The junk journal


By all accounts, the Blue Rags‘ recent re-reunion show came off like a well-greased prom dress after a six pack of Mickey’s Big Mouths in the back of Daddy’s Buick.

But despite the apparently fruitful union, don’t expect too much from the Rags, at least in their classic lineup, any time soon — bassist Bill Reynolds has relocated to Ithaca, N.Y., to concentrate full time on his role in feel-good folk pack Donna the Buffalo.

The Rags’ show also saw another finale of sorts, with the founding trio of local divas Menage playing together for the final time. Following this mutual split with Rhett K. Thurman, the optimistic Mary Ellen Bush assured Xpress that Menage will not remain monogamous for long: She and co-founder Sarah McDonald are already playing gigs with Alabama native Allison King. This “highly possible” replacement brings fiddle, keyboard and singing prowess to the lineup. “Plus she’s cute,” Mary Ellen insists. (Thank heavens.)

Catch the new Menage at Westville Pub Saturday, Oct. 30 for a sultry Halloween throwdown.


Bob Roberts Week in Asheville; Perpetual Groove at Ziggy’s in Winston-Salem (Saturday, Oct. 9).

I know it’s an election year and all, and that this is, after all, activist Asheville. But good gravy — on the first full week of October, the political air around here was thicker than month-old bacon grease. For starters, Col. Claypool’s Bucket of Bernie Brains made a brilliant, if slightly partisan, romp at The Orange Peel Oct. 5.

That evening, bass maestro Les Claypool felt moved to invoke the crucial vice-presidential debate going on at the same time, amid C2B3’s otherwise phenomenal renderings of some new Iraqi-minded songs.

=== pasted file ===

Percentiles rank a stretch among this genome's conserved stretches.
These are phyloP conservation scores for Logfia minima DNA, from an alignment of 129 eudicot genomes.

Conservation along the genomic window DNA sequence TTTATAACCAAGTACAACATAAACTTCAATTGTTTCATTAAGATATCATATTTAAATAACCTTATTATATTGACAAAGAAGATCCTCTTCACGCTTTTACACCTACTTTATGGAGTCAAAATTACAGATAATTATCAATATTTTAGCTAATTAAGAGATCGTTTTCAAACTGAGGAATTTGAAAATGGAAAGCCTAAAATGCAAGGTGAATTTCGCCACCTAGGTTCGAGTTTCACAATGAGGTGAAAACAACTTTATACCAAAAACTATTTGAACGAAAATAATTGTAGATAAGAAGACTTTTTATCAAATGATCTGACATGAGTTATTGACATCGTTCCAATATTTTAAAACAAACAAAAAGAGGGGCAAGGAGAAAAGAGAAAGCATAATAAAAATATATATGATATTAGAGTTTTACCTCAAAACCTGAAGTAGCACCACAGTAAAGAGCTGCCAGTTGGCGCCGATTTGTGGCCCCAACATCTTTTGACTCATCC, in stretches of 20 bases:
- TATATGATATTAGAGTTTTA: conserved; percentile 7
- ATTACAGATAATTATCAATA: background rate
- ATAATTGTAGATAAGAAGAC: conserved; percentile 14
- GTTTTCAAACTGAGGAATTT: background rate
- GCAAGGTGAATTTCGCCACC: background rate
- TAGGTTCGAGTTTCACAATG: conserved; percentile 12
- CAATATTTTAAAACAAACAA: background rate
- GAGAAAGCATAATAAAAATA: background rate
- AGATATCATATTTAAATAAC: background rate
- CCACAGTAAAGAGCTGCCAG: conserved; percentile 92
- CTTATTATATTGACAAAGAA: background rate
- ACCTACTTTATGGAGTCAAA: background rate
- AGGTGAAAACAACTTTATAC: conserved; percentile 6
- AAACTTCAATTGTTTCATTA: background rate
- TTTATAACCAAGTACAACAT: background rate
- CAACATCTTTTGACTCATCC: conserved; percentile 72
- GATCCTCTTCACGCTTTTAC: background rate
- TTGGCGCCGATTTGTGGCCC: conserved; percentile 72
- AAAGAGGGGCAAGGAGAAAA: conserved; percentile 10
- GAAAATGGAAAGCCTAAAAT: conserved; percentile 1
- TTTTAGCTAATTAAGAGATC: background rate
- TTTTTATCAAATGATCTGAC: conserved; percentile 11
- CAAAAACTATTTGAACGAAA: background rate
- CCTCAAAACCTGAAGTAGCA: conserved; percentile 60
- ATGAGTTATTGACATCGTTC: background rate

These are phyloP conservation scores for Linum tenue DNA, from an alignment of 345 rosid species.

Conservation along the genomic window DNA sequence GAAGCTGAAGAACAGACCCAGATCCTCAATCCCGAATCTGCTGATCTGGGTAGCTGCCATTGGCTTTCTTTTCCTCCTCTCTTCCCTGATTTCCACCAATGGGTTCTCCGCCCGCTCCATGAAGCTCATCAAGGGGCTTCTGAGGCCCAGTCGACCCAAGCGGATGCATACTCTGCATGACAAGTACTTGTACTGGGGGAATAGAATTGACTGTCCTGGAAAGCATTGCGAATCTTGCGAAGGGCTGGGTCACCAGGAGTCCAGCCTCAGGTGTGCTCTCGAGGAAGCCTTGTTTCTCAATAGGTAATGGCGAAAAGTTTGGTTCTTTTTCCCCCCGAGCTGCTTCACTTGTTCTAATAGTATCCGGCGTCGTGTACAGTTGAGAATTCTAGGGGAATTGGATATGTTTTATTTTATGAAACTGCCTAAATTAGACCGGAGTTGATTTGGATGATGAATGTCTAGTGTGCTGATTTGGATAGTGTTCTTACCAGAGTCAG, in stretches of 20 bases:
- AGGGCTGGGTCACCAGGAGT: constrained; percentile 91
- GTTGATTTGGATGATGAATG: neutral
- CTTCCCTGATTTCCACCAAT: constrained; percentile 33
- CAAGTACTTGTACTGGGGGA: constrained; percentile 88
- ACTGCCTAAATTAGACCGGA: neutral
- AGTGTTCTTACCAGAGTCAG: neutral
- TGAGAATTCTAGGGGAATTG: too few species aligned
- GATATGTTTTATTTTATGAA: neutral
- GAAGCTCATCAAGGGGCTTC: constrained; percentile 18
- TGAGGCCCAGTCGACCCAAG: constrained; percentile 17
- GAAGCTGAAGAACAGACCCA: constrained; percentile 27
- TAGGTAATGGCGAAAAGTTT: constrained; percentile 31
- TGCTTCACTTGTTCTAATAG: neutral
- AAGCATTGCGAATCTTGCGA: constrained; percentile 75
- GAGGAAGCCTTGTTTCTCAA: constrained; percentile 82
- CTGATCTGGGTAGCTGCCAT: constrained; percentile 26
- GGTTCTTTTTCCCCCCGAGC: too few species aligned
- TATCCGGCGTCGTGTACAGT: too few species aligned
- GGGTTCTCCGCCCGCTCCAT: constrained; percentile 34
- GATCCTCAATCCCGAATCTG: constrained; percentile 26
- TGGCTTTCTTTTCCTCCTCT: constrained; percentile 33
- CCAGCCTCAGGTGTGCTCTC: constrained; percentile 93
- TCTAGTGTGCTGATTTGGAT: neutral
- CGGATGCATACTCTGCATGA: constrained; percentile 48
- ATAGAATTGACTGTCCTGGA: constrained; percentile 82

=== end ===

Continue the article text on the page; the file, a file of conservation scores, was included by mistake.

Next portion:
The thing is, I don’t want to think about Dick Cheney when rocking out to Buckethead and Claypool — not ever. That was precisely the democratic brouhaha I was trying to forget about in the first place when I went out on the town that evening.

Meanwhile, the next night at the Civic Center, one-time grunge masters Pearl Jam played their own poly-sci gig to the tune of 50 bucks a pop on the local leg of the Vote for Change swing-state tour.

Bob Roberts himself, Mr. Tim Robbins, appeared on stage with front man Eddie Vedder for what I’m sure was a stirring guest appearance. The brainchild of Jersey boy Bruce Springsteen, Vote for Change includes a slew of pro-Kerry touring this fall, boasting everyone from The Boss himself to Dave Matthews, from Pearl Jam to Jurassic 5 (who closed out Political Week here with a Sunday, Oct. 10 gig at The Orange Peel).

Even the seemingly apolitical, Big Easy/Deep South pairing of the Dirty Dozen Brass Band and the North Mississippi Allstars — at the Peel the day after Pearl Jam — reverberated war drums all its own. Admittedly stirring versions of the Temptations’ ’70s-funk, sociopolitical opus “Ball of Confusion” and the old traditional “Down by the Riverside (Study War No More)” unfolded with DDBB and NMAS, respectively.

Ultimately overcome by this wartime nostalgia and the familiar stink of politics permeating local air, I retreated to nearby Winston-Salem to preview a straight-up, two-set rampage with Savannah’s Perpetual Groove.

In support of a fantastic new record, All This Everything, they’re toting along an $80K, 5.1 Dolby Digital surround-sound rig. This is serious business: inspired, loop-happy rock ‘n’ jam piped through 37 strategically placed speaker cabinets — built specifically to freak people out who do lots of drugs.

Even without drugs, this is a must-see, Star Wars-esque saga in the making.

And yes, as the name Perpetual Groove implies, this is a jam band. All that should mean is good music, usually best consumed in person, making frequent use of improvisation. If we have to think of ganja goo-balls, Jerry’s legacy or “Trey is a Jedi” every time somebody mutters the word “jam” anymore, then we should rename the genre after some kind of jelly or preserves.

For $8, and a post-String Cheese-friendly start time, you’ll find PGroove dishing out plenty of that “sweet, sweet jelly so good” — in surround sound, with Wookies and all — at The Orange Peel on Friday, Oct. 22.

Score: On the Star Wars-characters scale, Bob Roberts Week in Asheville scores a band of Ewoks: well-intentioned and cute, but arguably ineffective and annoying.

[Asheville-based music writer Stuart Gaines, a contributing editor at An Honest Tune, can be reached at]

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